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The photo that Chris White took of his daughter Hazel in the Braehead shopping center  (Source: BBC News)
UK citizen Chris White took his daughter, Hazel, to the Braehead shopping center near Glasgow on Friday and ran into trouble when photographing her within the mall

The U.S. has had its share of photo-related issues when police officers were arresting citizens for videotaping or photographing them while on duty. But a recent incident in the UK took the prohibition of photography to an entirely new level when a citizen was told he was not allowed to photograph his own daughter.

UK citizen Chris White took his daughter to the Braehead shopping center near Glasgow on Friday and ran into trouble when photographing her within the mall.

According to White, he had photographed his daughter eating an ice cream while "looking cute on the back of a Vespa seat at an ice cream bar." He had uploaded the photos to Facebook.

White was then approached by a security guard, who told him to delete the photos he had taken. The security guard also mentioned that there were signs within the establishment saying that photographs were not allowed. Apparently, employees at the ice cream bar had told security that they were suspicious of White for taking pictures at their counter, and had thought that he was also taking pictures of them.

White told the security guard that he had already sent the two photos to Facebook, and that's when the police were called. They took White's information and noted that they could take the mobile phone as well under the Prevention of Terrorism Act. White was then allowed to leave.

A spokesman for the Braehead shopping center assured that the police were polite about dealing with the situation, and that the matter was handled correctly.

"Our priority is always to maintain a safe and enjoyable environment for all of our shoppers and retailers," said the Braehead spokesman. "The member of our security staff acted in good faith. We have a 'no photography' policy in the centre to protect the privacy of staff and shoppers and to have a legitimate opportunity to challenge suspicious behavior if required. However, it is not our intention to -- and we do not -- stop innocent family members taking pictures."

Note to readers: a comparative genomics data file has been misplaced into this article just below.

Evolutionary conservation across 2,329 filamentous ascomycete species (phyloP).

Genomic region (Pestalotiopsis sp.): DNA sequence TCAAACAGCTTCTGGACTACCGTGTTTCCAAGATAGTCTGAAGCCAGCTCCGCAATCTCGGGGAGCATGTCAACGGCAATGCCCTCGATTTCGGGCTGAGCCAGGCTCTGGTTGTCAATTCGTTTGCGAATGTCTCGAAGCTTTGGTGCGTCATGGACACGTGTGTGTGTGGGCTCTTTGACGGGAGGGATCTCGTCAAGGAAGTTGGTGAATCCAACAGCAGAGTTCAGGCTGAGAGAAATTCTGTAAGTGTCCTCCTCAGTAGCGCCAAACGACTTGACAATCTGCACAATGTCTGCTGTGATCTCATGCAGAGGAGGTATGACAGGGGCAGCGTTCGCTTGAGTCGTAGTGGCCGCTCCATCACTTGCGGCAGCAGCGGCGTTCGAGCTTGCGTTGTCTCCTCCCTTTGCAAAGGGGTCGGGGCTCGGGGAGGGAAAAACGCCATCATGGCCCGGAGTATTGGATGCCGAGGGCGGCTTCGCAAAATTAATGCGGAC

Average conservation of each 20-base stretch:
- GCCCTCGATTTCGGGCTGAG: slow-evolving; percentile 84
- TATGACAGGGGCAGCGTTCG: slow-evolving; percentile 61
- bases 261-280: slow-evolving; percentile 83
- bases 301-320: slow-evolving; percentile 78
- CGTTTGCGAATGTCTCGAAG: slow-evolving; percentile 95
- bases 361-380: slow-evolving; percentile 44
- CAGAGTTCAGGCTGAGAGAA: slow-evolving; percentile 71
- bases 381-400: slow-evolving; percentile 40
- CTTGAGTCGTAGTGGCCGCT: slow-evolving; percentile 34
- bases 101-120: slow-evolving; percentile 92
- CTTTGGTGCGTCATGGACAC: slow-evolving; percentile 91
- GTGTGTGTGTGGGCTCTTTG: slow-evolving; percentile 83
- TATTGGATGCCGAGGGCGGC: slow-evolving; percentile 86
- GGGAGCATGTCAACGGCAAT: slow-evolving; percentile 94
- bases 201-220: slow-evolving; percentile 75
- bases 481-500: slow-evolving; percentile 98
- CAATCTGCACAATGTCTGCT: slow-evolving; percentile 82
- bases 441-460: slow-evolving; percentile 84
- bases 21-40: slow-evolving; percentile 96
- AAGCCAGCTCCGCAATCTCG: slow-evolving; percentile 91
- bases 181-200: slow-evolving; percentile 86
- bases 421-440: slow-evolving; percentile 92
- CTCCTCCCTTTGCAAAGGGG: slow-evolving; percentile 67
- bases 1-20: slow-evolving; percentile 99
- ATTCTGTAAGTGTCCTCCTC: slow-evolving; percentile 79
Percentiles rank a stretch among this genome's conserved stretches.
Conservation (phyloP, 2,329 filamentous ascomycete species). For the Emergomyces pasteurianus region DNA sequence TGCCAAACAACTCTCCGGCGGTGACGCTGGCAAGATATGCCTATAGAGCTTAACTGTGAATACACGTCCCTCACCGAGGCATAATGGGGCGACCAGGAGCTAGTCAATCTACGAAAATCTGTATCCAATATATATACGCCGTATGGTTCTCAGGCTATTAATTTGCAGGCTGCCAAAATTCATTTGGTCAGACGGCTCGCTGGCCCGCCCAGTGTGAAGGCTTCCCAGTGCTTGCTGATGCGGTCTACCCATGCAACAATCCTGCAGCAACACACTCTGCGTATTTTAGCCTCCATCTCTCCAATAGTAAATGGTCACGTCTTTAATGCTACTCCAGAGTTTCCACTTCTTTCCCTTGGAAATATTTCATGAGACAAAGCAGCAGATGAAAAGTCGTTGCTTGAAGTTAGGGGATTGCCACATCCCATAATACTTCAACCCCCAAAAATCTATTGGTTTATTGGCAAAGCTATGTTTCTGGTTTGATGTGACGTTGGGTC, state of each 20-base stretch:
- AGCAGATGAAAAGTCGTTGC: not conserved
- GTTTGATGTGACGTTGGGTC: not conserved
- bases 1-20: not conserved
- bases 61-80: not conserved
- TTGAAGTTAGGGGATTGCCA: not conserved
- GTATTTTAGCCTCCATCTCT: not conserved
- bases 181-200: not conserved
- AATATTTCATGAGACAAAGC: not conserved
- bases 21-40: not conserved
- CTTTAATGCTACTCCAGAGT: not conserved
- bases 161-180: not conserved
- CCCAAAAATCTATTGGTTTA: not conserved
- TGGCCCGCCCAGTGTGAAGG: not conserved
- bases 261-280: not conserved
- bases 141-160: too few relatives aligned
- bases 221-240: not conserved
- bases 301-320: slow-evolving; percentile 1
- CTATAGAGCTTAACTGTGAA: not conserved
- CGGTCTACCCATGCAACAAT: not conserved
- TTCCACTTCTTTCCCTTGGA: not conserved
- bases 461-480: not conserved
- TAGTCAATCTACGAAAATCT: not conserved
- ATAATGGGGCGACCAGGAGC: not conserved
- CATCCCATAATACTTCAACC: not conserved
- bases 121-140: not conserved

Superintendent George Nedley, of Renfrewshire and Inverclyde division, said a "full review" has been launched in regards to a complaint regarding White's photography incident.

Source: BBC News

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RE: misunderstanding
By Solandri on 10/11/2011 2:52:02 PM , Rating: 4
The arrest was made based on violation of existing laws, including the laws permitting the mall to forbid photography.

Just a clarification. You cannot be arrested for photographing on someone else's private property. They most they can do is ask you to stop taking pictures or leave, and escort you off their property.

If you refuse to leave and they call police, you can be arrested for trespassing, but that has nothing to do with photography.

They (the property owners) cannot confiscate your camera either. That would be theft. Just because I came invited onto your property and you decided to kick me out, does not mean you're free to take stuff that belongs to me. If the police have reason to believe my property was used as part of a crime, then they can confiscate it. But never the property owners. (This has been an issue with people using phones in movie theaters. The easy fix would seem be to take the phone away until the movie is over. But the legal recourse is to boot the talker out of the theater.)

And most malls prohibit photography so you won't take pictures of their prices to comparison shop, or (if you own a store) so you can set your prices to beat theirs.

RE: misunderstanding
By BuckinBottoms on 10/11/2011 3:54:33 PM , Rating: 2
This is true. They cannot take your property. They can and should have placed a lawsuit against the individual and legally proved that he violated the terms and conditions for entering the private property of this company which clearly posts no photo signs. Then the legal system would enforce the removal of the offending photos.

"When an individual makes a copy of a song for himself, I suppose we can say he stole a song." -- Sony BMG attorney Jennifer Pariser

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